The global site of the UK's leading magazine for automation, motion engineering and power transmission
10 April, 2024

Twitter link

Chinese coal will travel by maglev

19 May, 2009

China is installing two prototype magnetically levitated (maglev) systems for transporting coal in Inner Mongolia in an attempt to increase transport speeds and efficiencies, and to reduce pollution.

The first system is being co-developed by the Chinese motor manufacturer Harbin Electric and a domestic Maglev (magnetic levitation) technology specialist. The first phase of the project – to build a 850m-long linear motor-driven freight test track at a coal mine – is already underway.

Once the test track has been validated, the project is expected to expand to a 32km-long coal transportation line in Inner Mongolia, with Harbin providing the linear motor drive systems. For the test track, it is delivering five linear motors to be integrated into the train, and an 850m length of secondary components, due to be installed by the end of this month.

“I am very excited about this project,” says Harbin’s chairman and CEO, Tianfu Yang. “Not only because it is the first of its kind in the mining industry and in the electric motor industry in China, but also because it opens a new market potential for us and we believe that the potential is substantial.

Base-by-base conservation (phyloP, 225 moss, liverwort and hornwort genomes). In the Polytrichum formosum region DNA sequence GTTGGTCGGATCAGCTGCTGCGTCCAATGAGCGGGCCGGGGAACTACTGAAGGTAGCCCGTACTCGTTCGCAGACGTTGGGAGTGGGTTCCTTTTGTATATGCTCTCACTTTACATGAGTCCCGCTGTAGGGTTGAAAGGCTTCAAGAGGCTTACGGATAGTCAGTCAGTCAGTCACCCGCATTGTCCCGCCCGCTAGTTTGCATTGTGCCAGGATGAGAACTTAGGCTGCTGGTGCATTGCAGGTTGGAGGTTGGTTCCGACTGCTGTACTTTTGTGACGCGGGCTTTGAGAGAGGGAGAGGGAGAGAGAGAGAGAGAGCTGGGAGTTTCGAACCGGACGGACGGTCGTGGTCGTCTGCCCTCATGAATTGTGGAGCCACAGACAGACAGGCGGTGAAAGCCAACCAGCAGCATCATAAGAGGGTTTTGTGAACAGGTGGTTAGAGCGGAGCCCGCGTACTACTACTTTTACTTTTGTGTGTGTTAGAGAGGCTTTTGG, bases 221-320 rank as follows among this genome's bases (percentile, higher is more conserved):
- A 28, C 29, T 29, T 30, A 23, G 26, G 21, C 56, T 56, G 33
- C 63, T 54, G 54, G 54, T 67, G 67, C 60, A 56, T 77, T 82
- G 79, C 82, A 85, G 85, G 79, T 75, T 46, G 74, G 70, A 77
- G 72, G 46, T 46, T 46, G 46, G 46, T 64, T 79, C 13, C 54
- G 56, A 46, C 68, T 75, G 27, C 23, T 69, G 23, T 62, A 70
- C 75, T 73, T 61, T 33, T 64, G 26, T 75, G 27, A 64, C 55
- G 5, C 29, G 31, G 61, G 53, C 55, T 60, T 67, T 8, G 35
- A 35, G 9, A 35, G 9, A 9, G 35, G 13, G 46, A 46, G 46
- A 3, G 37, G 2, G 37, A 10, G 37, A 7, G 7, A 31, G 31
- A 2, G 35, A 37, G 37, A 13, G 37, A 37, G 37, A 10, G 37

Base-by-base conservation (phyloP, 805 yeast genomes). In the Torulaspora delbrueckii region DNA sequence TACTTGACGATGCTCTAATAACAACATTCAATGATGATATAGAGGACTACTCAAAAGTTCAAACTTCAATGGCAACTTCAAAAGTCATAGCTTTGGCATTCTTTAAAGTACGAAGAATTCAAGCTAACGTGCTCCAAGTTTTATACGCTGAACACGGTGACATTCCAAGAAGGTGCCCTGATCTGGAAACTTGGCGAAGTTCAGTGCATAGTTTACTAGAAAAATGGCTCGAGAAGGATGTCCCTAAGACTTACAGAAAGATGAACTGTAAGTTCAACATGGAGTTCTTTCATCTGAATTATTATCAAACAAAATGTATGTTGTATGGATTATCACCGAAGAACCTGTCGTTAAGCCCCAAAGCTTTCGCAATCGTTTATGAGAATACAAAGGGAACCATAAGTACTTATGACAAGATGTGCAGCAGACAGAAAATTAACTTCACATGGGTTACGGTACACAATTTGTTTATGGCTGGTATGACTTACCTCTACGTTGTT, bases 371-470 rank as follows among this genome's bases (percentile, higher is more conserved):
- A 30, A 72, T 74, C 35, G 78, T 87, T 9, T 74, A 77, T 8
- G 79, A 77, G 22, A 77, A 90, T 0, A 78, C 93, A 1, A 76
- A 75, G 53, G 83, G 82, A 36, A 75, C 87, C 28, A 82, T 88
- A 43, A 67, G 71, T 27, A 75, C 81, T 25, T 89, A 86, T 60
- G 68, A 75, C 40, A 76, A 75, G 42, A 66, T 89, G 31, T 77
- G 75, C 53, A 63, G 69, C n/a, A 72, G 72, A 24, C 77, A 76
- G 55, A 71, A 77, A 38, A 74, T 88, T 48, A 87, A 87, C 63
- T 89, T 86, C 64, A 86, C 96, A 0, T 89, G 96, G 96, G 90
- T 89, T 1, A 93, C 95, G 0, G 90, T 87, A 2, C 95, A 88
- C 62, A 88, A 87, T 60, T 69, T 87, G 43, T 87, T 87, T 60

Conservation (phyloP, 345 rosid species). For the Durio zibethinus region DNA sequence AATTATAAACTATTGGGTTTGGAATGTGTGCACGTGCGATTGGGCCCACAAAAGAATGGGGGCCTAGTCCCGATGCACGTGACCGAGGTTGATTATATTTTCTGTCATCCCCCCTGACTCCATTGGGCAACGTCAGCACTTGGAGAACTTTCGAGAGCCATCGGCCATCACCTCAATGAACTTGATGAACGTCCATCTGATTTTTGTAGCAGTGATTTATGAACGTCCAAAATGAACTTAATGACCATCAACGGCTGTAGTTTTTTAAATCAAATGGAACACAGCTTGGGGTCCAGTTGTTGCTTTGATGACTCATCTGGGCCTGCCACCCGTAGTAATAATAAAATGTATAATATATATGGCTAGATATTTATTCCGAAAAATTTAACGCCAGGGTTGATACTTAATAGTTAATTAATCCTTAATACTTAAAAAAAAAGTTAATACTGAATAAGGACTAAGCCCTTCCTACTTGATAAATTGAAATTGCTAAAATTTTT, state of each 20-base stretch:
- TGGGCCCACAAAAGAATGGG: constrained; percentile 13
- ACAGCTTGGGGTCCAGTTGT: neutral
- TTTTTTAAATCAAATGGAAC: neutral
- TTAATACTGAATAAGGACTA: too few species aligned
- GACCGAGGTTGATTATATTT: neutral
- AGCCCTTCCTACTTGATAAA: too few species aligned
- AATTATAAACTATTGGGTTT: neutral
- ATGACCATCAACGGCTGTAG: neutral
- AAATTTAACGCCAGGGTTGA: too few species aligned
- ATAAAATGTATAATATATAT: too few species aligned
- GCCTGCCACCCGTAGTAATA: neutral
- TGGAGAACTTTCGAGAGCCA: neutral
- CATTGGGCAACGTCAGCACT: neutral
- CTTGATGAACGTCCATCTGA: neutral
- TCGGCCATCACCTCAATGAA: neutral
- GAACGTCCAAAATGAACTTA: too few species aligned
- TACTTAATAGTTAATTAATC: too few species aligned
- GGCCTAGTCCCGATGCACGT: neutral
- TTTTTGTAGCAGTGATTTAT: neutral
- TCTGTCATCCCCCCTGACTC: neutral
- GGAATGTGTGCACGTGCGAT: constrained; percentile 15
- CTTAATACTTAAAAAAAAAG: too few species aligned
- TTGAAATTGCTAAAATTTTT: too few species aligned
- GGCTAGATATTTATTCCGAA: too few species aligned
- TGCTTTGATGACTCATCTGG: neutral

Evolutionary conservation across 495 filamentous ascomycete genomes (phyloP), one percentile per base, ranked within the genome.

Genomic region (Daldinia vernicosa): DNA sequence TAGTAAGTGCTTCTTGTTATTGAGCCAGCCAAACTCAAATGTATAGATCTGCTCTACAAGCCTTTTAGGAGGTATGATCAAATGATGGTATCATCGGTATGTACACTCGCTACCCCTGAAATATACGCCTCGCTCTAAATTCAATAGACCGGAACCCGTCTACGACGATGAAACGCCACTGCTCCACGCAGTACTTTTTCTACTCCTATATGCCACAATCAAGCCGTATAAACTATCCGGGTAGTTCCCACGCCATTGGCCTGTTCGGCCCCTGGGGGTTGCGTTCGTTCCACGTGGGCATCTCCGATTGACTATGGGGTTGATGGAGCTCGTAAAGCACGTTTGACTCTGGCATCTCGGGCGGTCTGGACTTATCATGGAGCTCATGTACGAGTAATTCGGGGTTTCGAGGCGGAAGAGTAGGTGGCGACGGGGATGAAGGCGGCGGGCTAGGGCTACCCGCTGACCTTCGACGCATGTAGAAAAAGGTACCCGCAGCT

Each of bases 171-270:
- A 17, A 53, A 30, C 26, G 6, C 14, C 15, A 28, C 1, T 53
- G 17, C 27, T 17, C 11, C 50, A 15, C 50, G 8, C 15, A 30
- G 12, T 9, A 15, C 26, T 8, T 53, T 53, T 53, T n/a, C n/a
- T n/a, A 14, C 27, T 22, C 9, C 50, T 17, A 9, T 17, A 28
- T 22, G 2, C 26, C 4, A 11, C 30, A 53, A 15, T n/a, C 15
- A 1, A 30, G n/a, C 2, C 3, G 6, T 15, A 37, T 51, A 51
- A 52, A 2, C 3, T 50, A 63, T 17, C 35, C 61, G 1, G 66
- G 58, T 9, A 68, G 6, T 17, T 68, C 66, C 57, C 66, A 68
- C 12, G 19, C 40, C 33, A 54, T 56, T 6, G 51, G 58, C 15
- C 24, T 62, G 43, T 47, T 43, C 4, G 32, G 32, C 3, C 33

“Linear motor technology can be customised for fast, safe, clean, efficient, unmanned, and low-cost freight transportation,” he adds.

The second maglev system is being developed by a joint venture between US-based Magplane Technology, and Chinese partners. This will use a tubular maglev system called MagPipes to move coal from Mongolian mines. A 32-acre (12.9ha) facility (shown above) is being built at Baotou in Inner Mongolia, which will be able to build up 200km of MagPipes a year. Production of components has been sub-contracted to Chinese suppliers.

China is heavily dependent on coal for energy, However, the lack of efficient methods for transporting coal from mines to ports, power plants and freight hubs, has been driving up the price of coal. The Chinese government sees efficient, automated transportation systems at coal mines as being a way to control these costs.

  • To view a digital copy of the latest issue of Drives & Controls, click here.

    To visit the digital library of past issues, click here

    To subscribe to the magazine, click here



"Do you think that robots create or destroy jobs?"



Most Read Articles